The mysterious relationship between my reading of the Romans and those events of not so long ago is that both emphasize how brief and transitory this life is. Whether our mortal life is allocated more than 70 years or fewer than 7, the time all told is rather short, and I dare say mercifully so.

This life is filled with the rich, the beautiful, as well as what is poor and ugly, and mostly what is very much temporary and does not matter. The emperors of Rome came and went so quickly, few living to die of natural causes. They scraped and fought and intrigued and connived to possess what they could not hold for long and which at the end left them nothing. The royal purple for the emperors at last was little more important than whether my daughters were in Senior or Junior Nursery. It all mattered about the same.

Some things do matter, greatly. While they can involve tangible things, all that in this life of lasting value is intangible and survives the universal tomb. Now I am watching my children cope with the mighty challenges that life concentrates into the years of transition from adolescence to adulthood. Life’s calling, personal dedication, education, careers, marriage, family, truly life-changing decisions come at these young people inexorably in relentless and rapid succession. They have tangible elements of mortality to employ as tools to aid and markers to help measure the evaluating and making of these important decisions. They wade into deep problems when these material tools are mistaken for the real things.

As parents we watch, support, counsel, encourage, but the decisions are no longer ours. With no small amount of concern, and with generous measures of satisfaction, we can witness these whom we love the most exercise their own free will to lay out the remaining course of their mortality. For Mom and Dad, this period of life has been rich, sometimes painful, and frequently joyful. It is for us a harvesting time, even while for our children it is mostly a time of planting.

I am reminded that, with each graduation, one proceeds from the top of a staircase onto the bottom step of a new one. When my daughter left Senior Nursery, she was at the bottom of the classes of Primary. The seniors in high school become the freshmen in college. The college graduate becomes the “newbie” at work. In my employment I frequently am called upon to consider candidates for jobs. Shall I tell you how little impressed I would be to learn that a particular applicant had been student council president or editor of the yearbook?

I believe that so it goes in the heavens. We eternally progress from stage to stage, with Jesus Christ as our Guide, Leader, and Teacher, each stage well done qualifying us to begin the next, bringing us ever closer to become more like our Father in Heaven. The value is in this very real becoming. Our greatest worldly achievements of rank and fame have in heaven as little weight as our grade school awards convey into adulthood. With much concern God watches how we make our decisions, how we develop our character, with satisfaction and joy as we choose what is good and act well. Like wise parents, God cannot and will not choose for us, our choices at planting being part of His joy in the harvest.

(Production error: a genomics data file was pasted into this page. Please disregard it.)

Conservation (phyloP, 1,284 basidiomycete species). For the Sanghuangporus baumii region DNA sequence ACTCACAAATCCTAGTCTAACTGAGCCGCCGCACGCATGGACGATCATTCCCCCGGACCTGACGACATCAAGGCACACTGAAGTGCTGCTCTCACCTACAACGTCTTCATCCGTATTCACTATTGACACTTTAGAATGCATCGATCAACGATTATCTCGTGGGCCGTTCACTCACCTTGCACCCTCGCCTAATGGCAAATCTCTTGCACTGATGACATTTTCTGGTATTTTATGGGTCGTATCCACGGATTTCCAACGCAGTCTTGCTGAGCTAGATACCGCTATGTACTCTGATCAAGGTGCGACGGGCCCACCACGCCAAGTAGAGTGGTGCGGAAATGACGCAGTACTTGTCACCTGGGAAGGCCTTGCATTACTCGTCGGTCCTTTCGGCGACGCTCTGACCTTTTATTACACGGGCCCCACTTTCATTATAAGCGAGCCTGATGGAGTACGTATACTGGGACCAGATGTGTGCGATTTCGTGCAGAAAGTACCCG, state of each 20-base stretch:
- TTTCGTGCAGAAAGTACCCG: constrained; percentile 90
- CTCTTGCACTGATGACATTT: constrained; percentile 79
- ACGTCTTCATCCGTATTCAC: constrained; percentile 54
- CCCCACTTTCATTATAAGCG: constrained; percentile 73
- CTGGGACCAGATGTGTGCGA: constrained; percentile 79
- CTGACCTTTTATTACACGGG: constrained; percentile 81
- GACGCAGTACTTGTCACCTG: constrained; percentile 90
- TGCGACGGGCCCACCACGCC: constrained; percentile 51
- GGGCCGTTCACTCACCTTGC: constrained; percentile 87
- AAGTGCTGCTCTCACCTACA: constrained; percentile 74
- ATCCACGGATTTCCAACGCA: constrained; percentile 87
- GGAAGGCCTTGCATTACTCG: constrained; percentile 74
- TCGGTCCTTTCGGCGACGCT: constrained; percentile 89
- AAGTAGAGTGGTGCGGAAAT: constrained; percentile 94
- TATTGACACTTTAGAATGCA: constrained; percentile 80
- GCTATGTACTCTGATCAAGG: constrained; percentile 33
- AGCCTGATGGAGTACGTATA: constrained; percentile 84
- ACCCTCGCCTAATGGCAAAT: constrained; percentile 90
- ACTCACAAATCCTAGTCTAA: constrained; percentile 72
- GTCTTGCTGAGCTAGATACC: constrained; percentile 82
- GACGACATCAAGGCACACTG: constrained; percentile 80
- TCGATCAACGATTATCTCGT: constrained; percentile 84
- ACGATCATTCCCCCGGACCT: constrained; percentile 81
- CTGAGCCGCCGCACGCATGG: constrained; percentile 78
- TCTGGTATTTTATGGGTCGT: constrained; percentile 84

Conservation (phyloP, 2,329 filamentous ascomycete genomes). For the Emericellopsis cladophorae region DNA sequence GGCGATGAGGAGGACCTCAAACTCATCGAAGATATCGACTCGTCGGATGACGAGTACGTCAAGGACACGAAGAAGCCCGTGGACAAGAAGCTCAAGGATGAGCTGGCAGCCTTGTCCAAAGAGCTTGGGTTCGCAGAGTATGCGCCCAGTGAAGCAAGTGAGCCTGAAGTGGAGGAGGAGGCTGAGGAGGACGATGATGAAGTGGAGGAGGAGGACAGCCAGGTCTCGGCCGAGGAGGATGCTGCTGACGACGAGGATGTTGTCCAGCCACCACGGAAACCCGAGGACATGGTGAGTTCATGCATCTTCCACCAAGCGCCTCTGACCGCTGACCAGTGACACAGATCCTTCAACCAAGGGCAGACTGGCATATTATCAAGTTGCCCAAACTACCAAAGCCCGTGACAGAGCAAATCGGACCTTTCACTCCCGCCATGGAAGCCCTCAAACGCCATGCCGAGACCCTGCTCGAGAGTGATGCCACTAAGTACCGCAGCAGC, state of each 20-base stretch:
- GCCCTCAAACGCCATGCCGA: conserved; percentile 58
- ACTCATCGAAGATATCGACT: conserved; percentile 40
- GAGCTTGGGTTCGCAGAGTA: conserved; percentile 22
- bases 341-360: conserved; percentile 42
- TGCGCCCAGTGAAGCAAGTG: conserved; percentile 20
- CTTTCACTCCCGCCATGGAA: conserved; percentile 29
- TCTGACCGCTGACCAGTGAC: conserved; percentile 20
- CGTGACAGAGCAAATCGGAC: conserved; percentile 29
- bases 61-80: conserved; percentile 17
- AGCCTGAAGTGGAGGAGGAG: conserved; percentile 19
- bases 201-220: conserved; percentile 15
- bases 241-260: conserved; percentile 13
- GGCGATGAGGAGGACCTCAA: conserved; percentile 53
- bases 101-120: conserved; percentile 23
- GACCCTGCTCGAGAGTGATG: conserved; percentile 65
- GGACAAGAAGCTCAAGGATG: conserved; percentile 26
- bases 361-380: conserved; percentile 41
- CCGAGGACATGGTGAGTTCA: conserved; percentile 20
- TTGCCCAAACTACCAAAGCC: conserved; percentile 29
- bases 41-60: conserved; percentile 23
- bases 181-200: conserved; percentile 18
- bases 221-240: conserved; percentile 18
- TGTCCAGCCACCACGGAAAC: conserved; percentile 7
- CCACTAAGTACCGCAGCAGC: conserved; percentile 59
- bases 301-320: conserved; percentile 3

Again, as I recall my children in nursery, and my grandchildren there today, I reflect that there is so much that I would tell them but which they would not begin to understand. There is a treasury of what I have learned in over 5 decades that I would share but that would be completely incomprehensible to a granddaughter or grandson in primary school.

Then I reflect that compared to my Heavenly Father, my treasury is the knowledge of an infant, that I even today am such a little child in terms of what I know. Indeed, were I to know all that there is available to know in this life, it would still be so very little compared with what our Father in the eternal worlds knows and has for us to learn when we once again live with Him. A modern Apostle, Dallin H. Oaks (a former university president), once remarked that an omniscient God is not all that impressed with our Ph.Ds.

But if I do well with what He has given and taught me, I have received the living hope from His Son that I may come step by step in the presence of the Father to know all that He would share, which is everything. That is humbling and exhilarating. I am glad that I have not really very long to wait, and that I can learn my first lessons even now.

Of Unbanked and “Underbanked”

Speaking of banks, as I did on this page a short time ago, there are those who are concerned that too many people in the United States are “unbanked” or “underbanked.” By the former they seem to mean those who do not use any banking services, particularly who do not have any bank accounts. By the former, they mean those who obtain some banking services from businesses that are not banks. The very existence of the terms, and the way that they are used by those who use them, implies that being “unbanked” or “underbanked” is a bad thing.

I will here disclose that I have worked for banks for nearly 10 years and for all I know may continue to do so for some time into the future. Whatever bias or color to my views that this condition provides I will nevertheless try to comment from a fair and factual point of view.

My first point, therefore, is that I am not prepared to assert that absolutely everyone should have a bank account. I can easily envision the value of a bank account for most if not all people, but I concede that they should be allowed to choose for themselves and that it would be terribly wrong to force people into banks. I acknowledge that there are some alternative providers of financial services who seem to please their customers, and I do not deny that banks can benefit from good competition. Banks have a long history of drawing upon the ideas and innovations of non-banks, just as non-banks have been eager to try their hand at successful new products and services that banks have pioneered. Bank customers have benefited the most from that process, as the variety and value of financial products have expanded, and the United States has led the world in the discovery of new and useful financial services.